Welcome to WOFS.com - Online Feng Shui Magazine
Feng Shui is not Superstitious Nonsense
Feng shui - whether an art or science -- has showed remarkable
staying power as people around the world swear by its powers. Business
magnates turn to it on how their buildings or offices should be
constructed. Private individuals consult feng shui experts on the right
time to sign contracts or set a wedding. All this to enhance and gain
the most out of one's environment, attract as much positive energy as
possible, and perhaps to gain good fortune in the form of wealth or
fame. And contrary to popular belief, feng shui is not only for the
by Pepper Marcelo
who has made feng shui her life's work and credits her triumphs over
early personal adversity and achieving financial and personal success
to this living skill, is a living testimony to the attraction of this
ancient Chinese practice to all nationalities and economic classes. In
the Philippines, feng shui continues to gain adherents.
Marites is a certified feng shui expert and proprietor of "The World Of Feng Shui
boutique in Manila. She explains that feng shui is the ancient Chinese
art of manipulating and arranging one's surroundings to attract
positive life energy, or chi , so that it flows smoothly, unblocking
any obstructions in the body and the environment. Literally meaning
"wind and water", its origins date back several thousand years. Feng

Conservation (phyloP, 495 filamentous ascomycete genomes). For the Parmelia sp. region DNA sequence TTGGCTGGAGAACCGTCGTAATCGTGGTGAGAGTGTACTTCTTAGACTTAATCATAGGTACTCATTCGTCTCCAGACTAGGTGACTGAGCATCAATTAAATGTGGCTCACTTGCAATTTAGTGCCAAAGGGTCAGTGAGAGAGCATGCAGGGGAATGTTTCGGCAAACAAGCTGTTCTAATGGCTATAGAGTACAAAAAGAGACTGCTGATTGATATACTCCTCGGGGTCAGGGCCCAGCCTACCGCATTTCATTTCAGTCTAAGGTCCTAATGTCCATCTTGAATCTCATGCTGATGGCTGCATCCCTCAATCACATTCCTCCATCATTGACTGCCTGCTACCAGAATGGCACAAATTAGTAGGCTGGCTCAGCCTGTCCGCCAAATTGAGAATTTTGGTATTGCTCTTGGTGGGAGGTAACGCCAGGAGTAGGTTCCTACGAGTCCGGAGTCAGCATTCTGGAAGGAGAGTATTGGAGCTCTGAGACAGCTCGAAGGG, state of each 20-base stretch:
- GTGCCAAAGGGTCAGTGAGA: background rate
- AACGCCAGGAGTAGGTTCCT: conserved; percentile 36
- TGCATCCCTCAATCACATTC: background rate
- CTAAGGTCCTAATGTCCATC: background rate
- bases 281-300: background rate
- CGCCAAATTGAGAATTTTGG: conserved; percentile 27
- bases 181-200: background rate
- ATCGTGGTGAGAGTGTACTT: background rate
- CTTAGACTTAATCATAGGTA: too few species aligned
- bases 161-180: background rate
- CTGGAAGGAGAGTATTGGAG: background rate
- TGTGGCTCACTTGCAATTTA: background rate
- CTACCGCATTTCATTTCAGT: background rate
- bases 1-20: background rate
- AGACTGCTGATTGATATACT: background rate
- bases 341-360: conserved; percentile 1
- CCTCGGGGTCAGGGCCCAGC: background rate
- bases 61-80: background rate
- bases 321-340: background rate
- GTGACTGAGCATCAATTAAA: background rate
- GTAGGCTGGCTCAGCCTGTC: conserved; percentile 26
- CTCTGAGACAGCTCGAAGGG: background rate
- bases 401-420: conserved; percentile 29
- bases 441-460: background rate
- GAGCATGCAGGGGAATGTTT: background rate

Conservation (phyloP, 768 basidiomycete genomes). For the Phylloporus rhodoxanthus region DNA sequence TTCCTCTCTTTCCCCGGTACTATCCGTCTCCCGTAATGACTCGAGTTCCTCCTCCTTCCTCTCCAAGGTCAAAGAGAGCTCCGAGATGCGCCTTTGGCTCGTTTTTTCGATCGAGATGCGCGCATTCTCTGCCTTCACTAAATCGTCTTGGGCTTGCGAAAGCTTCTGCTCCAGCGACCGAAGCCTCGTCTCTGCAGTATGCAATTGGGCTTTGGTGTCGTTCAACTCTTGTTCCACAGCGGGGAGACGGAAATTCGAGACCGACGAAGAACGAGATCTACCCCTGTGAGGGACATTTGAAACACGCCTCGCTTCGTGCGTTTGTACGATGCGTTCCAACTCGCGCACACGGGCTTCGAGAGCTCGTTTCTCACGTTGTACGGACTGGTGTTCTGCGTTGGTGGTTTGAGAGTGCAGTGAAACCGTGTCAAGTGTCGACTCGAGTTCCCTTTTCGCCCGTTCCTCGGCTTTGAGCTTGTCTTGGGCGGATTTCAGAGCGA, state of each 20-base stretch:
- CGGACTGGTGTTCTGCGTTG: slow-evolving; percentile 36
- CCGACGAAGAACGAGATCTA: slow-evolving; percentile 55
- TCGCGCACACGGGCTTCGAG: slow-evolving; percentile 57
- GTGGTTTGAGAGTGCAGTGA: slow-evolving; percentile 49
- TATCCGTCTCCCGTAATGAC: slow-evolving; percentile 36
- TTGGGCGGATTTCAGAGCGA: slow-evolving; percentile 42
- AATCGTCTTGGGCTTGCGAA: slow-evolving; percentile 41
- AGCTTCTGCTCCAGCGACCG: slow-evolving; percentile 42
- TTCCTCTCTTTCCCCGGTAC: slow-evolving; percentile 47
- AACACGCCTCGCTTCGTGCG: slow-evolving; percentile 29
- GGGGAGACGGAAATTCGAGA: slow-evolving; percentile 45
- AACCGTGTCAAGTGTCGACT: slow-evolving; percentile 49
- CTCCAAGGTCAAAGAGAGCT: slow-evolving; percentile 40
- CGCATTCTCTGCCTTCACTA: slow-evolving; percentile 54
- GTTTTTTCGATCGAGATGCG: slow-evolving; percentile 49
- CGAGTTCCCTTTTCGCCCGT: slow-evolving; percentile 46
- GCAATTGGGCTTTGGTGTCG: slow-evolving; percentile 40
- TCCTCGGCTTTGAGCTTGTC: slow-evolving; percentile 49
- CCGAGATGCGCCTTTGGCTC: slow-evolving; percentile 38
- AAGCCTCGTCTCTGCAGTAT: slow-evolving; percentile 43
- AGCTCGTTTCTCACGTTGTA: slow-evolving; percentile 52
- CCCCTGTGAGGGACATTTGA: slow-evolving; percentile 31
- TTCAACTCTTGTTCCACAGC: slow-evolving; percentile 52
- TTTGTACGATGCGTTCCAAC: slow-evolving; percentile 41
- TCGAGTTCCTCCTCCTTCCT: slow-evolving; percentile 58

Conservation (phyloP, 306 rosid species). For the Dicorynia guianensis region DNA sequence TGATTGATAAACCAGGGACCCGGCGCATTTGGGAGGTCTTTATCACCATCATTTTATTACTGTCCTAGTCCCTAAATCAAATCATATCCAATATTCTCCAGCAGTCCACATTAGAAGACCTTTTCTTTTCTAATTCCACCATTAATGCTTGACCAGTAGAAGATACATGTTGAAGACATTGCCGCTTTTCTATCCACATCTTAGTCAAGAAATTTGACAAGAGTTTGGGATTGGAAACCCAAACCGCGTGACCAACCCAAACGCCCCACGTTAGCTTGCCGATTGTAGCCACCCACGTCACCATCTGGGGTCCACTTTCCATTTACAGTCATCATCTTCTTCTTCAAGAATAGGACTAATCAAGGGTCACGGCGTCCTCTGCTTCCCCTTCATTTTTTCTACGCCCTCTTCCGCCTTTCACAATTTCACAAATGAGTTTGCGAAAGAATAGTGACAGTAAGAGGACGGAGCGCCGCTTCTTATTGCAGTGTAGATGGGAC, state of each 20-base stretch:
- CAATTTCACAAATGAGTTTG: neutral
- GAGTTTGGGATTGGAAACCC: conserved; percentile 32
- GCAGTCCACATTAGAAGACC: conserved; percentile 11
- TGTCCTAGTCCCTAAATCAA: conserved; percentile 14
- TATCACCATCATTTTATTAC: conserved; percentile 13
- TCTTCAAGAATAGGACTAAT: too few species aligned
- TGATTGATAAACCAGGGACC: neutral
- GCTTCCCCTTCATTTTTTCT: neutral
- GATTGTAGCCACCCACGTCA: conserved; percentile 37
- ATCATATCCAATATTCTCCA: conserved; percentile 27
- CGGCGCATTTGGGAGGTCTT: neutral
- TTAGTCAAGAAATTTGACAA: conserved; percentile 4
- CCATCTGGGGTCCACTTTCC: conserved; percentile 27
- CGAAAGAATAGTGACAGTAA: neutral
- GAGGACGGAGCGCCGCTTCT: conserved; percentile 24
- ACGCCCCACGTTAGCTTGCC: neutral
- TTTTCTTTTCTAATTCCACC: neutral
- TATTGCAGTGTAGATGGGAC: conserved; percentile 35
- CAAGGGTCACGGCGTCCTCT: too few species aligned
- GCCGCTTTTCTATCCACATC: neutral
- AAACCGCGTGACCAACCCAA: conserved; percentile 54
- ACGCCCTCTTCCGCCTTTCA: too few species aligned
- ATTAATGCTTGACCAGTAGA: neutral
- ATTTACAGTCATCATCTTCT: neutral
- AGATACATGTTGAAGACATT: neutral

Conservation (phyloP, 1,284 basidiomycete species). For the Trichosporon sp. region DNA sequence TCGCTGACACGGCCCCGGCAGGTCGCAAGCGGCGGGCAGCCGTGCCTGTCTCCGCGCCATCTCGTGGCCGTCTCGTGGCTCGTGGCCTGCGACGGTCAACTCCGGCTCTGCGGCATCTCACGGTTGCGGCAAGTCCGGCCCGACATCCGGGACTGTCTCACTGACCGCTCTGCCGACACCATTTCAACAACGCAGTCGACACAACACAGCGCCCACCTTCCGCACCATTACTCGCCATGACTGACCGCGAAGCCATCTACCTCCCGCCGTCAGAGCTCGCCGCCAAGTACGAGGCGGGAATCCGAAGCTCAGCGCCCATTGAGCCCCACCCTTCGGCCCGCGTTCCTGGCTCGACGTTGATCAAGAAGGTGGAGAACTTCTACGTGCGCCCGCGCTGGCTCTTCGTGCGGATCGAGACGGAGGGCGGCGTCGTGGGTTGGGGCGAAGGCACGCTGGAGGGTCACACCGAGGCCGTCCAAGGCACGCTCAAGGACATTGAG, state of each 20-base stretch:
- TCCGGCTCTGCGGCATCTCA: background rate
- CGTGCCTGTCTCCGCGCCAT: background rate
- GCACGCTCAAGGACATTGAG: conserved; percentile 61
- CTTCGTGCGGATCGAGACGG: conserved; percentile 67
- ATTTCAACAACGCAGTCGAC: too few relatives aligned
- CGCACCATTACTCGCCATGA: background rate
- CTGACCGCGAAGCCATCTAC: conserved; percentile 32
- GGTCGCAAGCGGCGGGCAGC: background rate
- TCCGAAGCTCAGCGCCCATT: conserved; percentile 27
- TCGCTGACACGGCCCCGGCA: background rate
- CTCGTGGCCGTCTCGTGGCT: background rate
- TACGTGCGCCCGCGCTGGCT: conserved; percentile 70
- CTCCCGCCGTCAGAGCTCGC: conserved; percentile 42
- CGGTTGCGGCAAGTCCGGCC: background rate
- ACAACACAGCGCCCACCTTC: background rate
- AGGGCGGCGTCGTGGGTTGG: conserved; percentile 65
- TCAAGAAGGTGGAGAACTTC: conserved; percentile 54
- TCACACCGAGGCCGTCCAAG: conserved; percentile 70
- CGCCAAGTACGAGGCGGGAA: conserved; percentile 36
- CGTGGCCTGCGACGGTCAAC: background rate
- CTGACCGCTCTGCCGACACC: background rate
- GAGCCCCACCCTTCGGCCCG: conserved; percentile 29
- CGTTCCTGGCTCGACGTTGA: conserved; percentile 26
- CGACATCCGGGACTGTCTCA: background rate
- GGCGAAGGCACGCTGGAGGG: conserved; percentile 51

shui has evolved from the theory that people are affected by their
"This energy comes from the wind, the water, anything we bring -
you and I have our own energy," Marites explains to Planet Philippines
in an interview. "Sometimes people have a rough time or a hard day, and
they talk to you and you're bubbly, and suddenly you see them getting
affected, because slowly you are sort of transferring this energy to
Marites elaborates that feng shui is a science which balances the
harmony of yin and yang . "It is an art of living in harmony with your
environment. It's not too hot, or too cold, or too noisy, or too quiet.
It's day and night. When you go to a house, for example, sometimes it
feels claustrophobic, and sometimes you get a nice feeling. It's the
balanced energy that surrounds us."
What feng shui is not, Marites says, is a religion. "It is a living
skill, a science that has lived for generations. If there was no truth
to it, it would have faded away. The study of feng shui is like any
other degree, like economics or getting a masters degree."
She has been a practitioner of feng shui for 12 years now, applying
it to herself, her business, family and friends. Being a practitioner,
she says, comes from being able to perfect one's own feng shui,
"because how can you teach and how can you become an expert if you
haven't applied it to yourself and confirmed that it has worked for
Marites, 35, readily admits that she had a difficult early life,
and credits feng shui with helping her gain special insights into
transforming her life for the better.
Born in Masbate province, she came from what she describes as a